Linux command: locate

If you are feeling lazy and need to search for some file or directory in your whole system, then locate might be your best friend. It can find things super fast from thousands of items with the help of a database created earlier and usually updated automatically once a day.

Table of contents

locate almost works like the librarian in a library. When you ask the librarian for a book, he/she can find it for you in the entire library very efficiently because the books are sorted by some order.

locate does not locate the file/directories on your system directly but on a database of absolute pathnames which are gathered beforehand. This database has an index, which makes finding things very fast.

Using locate is very simple. Let's get started by first installing it.


In most modern Linux distributions the locate command is available via the plocate and mlocate packages. Both packages gives us two commands: locate and updatedb.

I recommend installing the plocate package because it's faster than mlocate and almost a drop-in-replacement for mlocate. While all variants of locates are more or less the same, in this article we will discuss about plocate particularly.

plocate is available in the official repositores of the following distros and can be installed like below:

# Arch
sudo pacman -S plocate

# Debian / Ubuntu
sudo apt install plocate

# Fedora
sudo dnf install plocate


Creating the database with updatedb

Before using it you will need to create it's database by running updatedb like below, if you don't want to wait for the system to do it for you:

sudo updatedb

It will take some time. Usually updatedb is run once a day automatically by your system to keep the database updated.

Since the database is not guaranteed to hold the most recent info about your syestem, you will may notice that very recent files/directories do not show up when using locate. To overcome this, it’s possible to run the updatedb command manually like we did before.

How to use the locate command

The general syntax of locate command is:

locate [OPTION]... PATTERN...

Based on the given patterns and options, locate performs a quick database search of absolute pathnames of files and directories that are accessible to the user in the entire system.

It can be used with or with out options. First let's see it's usage without any options.

Without options

To find out all the pathnames containing the substring bin we can enter bin as pattern:

locate bin

It will display a long list of absolute pathnames containing the pattern bin in them:


Now if we want only the pathnames that contains both bin and zip we can enter both as patterns:

locate bin zip

This time the output will be significantly less somewhat like below:


We can also use glob patterns(aka wildcard patterns). In this case it's important to quote the pattern to prevent the shell from expanding them. For example:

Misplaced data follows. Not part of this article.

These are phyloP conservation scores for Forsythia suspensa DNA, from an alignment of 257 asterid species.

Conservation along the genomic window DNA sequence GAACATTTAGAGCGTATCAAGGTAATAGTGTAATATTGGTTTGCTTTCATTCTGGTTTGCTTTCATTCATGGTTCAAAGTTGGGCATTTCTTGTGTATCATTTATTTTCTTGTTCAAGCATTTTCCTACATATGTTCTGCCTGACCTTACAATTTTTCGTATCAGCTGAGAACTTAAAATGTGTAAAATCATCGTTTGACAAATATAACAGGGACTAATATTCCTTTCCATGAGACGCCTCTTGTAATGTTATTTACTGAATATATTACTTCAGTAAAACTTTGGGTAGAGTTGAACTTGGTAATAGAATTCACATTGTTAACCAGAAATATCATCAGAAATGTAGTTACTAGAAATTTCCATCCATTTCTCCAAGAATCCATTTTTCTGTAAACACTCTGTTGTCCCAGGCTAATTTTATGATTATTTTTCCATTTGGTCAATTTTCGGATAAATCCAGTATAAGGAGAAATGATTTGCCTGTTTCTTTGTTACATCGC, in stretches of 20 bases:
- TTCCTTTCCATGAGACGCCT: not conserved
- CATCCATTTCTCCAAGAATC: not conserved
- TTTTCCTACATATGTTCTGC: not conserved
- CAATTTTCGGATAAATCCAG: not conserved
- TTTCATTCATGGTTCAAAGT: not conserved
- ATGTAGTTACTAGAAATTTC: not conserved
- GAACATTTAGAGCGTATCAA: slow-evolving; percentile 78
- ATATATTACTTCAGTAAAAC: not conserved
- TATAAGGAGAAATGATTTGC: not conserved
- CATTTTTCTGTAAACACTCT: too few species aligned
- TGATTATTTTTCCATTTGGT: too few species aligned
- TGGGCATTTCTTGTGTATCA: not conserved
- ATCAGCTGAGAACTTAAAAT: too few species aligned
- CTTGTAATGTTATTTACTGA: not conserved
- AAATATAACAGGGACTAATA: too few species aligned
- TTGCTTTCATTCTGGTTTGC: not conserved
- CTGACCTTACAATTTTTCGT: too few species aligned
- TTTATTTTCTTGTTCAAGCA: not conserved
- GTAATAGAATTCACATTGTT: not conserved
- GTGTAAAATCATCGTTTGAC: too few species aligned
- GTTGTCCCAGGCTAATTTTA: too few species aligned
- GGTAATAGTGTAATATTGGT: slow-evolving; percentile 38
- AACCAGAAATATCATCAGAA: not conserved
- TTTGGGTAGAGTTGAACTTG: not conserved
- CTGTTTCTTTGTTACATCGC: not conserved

locate '*.md'

It lists only the pathnames that ends with .md. These are the first few items from my system:

💡Tip: If the output of locate is long you can pipe it to less for better viewing:

locate '*.md' | less

Note that it's not anymore a substring match. So in the language of glob patterns, locate bin is equivalent of:

locate '*bin*'

Other wildcards that can be used like this are ? for matching any single character and [] for character classes. See What are wildcards and globbing? for more details on these wildcards.

With options

Here we will see the most commonly used options:

-c or --count

Adding -c or --count option displays the number of matched items. For example the following will print the number of javascript files on your system that are accessible to you:

locate -c '*.js'
-l or --limit

With the -l or --limit option you can set the upper limit for searching items. For example:

locate -l 10 '*.css'

This will only display at most 10 pathnames.

-i or --ignore-case

By default locate performs case-sensitive search. To do a case-insensitive search add the -i or --ignore-case flag:

locate -i
-e or --existing

After the most recent database update, if some file/directory deleted, it will still show up, if searched for. To not include such items add the -e or --existing flag.

Note that newly added files after the most recent database update will not show up. To show them, the database must be updated.

Options for regular expressions

If you want to search using a POSIX basic regular expression, -r or --regexp are the options. For example to count for all JavaScript and JSON files, the command will be:

locate --regexp -c '\.\(js\|json\)$'

If you want to search using a POSIX extended regular expression, then use the option --regex. So the above command can be written much more cleanly like below with --regex:

locate --regex -c '\.(js|json)$'

Note that these options will treat all given patterns to be the corresponding type of regular expressions.


# for updating the database
sudo updatedb

# finding by matching a pattern string as substring in the pathnames
locate cat.jpg

# all pathnames will be displayed that satisfy both patterns
locate bin python

# finding using wildcard patterns
locate '*.jpg'

# count all jpg files
locate -c '*.jpg'

# display only first 10 jpg files
locate -l 10 '*.jpg'

# Case-insensitive search
locate -i 'cat.jpg'

# For not including deleted files after most recent database update
locate -e 'cat.jpg'

# POSIX basic regular expression
locate -r '\.\(js\|json\)$'

# POSIX extended regular expression
locate --regex '\.(js|json)$'

For further info see locate's man page by entering man plocate.

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